Thursday, 12 May 2011

Maybe it's not what you are selling, but who you are selling it to!

Ever consider turning your sales world on it's head, when the product or service you are selling does not seem to have the compelling market need you had hoped it might? You probably have heard plenty of strange and funny uses of conventional products. One of my favourite is Canadian Dry Club Soda. Just a few examples of what it can be used for, other than drinking includes;

- Clean diamonds, rubies, sapphires, and emeralds. Simply soak the gems in Canada Dry Club Soda.
- Make fluffy pancakes and waffles. Substitute Canada Dry Club Soda for the liquid used in the recipes.
- Make a poor man's lava lamp. Fill a glass with Canada Dry Club Soda and drop in two raisins. The carbonation will cause the raisins to repeatedly bob to the surface and they sink again.

And the list goes on.

But there is an element of reality in most humorous situations. To go to the other extreme just think about Apple in the 1980s. They thought they were selling personal computing to everyone. They believed that users would switch from IBM and DEC because of the gains in productivity and creativity. They were wrong, big corporations thought that Macintosh was a poor relative in terms of computing power and performance. But they didn't fundamentally change their product, they changed their target market. Macintosh recognised that the product was brilliant for Desk Top Publishing (plus a lot more since) and that's where they put their focus. And the rest as they say is history.

So whether you are a multinational, or more likely if you are reading this blog, a one-man-band, or SME, who might be a new target market for you? Maybe your market is different to what you think it is - you just haven't seen the wood for the trees yet.


Wednesday, 4 May 2011

Take your time - Its a stew not a steak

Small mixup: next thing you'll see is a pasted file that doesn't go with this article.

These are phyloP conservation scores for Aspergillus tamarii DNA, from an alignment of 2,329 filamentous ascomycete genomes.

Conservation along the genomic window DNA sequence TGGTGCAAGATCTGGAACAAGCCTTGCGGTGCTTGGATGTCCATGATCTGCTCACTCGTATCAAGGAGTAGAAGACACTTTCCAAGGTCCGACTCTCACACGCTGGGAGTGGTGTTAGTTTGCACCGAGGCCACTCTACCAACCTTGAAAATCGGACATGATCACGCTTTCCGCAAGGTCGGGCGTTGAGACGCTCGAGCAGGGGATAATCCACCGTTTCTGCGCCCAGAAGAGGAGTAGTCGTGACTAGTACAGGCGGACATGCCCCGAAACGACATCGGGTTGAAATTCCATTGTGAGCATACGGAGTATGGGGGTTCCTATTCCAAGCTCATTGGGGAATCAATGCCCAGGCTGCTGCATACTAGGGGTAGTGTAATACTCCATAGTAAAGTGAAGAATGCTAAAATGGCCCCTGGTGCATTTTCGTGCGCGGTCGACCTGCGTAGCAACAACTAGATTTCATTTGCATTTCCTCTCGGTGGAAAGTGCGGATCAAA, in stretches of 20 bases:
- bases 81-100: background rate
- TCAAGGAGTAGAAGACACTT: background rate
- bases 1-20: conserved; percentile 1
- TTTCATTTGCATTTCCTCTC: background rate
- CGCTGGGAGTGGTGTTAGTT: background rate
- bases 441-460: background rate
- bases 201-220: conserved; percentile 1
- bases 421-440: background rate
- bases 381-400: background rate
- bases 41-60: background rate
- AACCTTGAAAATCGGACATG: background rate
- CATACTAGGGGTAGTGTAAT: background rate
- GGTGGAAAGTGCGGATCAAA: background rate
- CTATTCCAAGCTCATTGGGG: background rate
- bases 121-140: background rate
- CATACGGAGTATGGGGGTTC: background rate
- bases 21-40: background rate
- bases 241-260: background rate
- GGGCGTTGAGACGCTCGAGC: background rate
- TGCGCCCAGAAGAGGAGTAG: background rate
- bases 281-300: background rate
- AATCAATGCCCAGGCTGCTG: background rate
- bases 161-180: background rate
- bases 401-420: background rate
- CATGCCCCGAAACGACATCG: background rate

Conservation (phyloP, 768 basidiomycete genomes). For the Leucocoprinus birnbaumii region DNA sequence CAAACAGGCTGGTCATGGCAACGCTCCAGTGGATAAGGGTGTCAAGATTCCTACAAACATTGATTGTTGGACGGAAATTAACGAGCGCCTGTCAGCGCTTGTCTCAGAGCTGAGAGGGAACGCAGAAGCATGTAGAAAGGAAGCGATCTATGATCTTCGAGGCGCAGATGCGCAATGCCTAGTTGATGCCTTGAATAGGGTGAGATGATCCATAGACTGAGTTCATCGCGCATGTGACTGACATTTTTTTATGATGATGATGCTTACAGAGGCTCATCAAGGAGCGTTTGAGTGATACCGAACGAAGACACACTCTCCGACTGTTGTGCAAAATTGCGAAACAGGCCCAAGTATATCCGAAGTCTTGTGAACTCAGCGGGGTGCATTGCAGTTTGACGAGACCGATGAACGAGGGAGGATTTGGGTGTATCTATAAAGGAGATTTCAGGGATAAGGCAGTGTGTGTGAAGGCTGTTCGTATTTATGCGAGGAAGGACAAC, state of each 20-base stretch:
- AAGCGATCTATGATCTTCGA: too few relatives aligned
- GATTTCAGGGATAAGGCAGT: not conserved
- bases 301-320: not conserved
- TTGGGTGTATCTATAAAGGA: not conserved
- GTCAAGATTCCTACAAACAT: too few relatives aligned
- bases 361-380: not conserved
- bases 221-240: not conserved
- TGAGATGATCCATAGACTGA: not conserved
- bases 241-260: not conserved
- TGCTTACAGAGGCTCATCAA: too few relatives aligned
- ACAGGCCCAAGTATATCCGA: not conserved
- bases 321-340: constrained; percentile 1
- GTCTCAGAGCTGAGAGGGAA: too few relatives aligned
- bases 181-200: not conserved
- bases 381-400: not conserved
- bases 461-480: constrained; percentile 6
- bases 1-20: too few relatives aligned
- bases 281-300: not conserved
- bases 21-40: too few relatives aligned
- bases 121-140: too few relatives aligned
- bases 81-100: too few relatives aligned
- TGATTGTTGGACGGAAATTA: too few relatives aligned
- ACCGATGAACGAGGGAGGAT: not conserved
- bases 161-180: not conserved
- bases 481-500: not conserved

One of the great business challenges of our age is 'Time Management'. I am a big fan and have far too many books and read far too many blogs on the subject. Experts explain about how to schedule and plan your time in a plethora of different ways. One group will preach about how critical it is to operate a 'To-Do' list, while another will tell you that the last thing you want to use is a 'To-Do' list. You will be told to operate a strategy of 'Do It Now' by some and others, that you should 'Do It Tomorrow'.

In a selling environment my advise is be willing to take your time - don't try and do things too quickly, particularly with regard to building relationships and understanding clients' needs. In high value, long sales cycles, what is the point of trying to cram all the elements necessary to win the business into a short time frame? Half the time the environment into which you are trying to sell will be a 'movable feast' anyway, so work at a pace that allows you to build strong relationships and understanding of needs, while at the same time having the flexibility to adapt to unforeseen developments and changes.

Think about identifying all the parallel tracks that you need to manage in order to secure the business and allocate time and target dates for each. In Time Management 'speak' create a Timeline Plan for each element and then let the whole process percolate, under your watchful eye as the chef.

Your cooking a stew that needs plenty of time and lots of different ingredients added at the right moment and in the right proportions - not frying a minute steak!

Ingredients might include;
Access to Power
Timelines Established
Budget Requirements
Engagement
Buying Process
Prospect Profile
Position
Perception
Proof Points
Core Values
Adoption Probability
Solution Alignment
Competition
Contract Negotiations
Up selling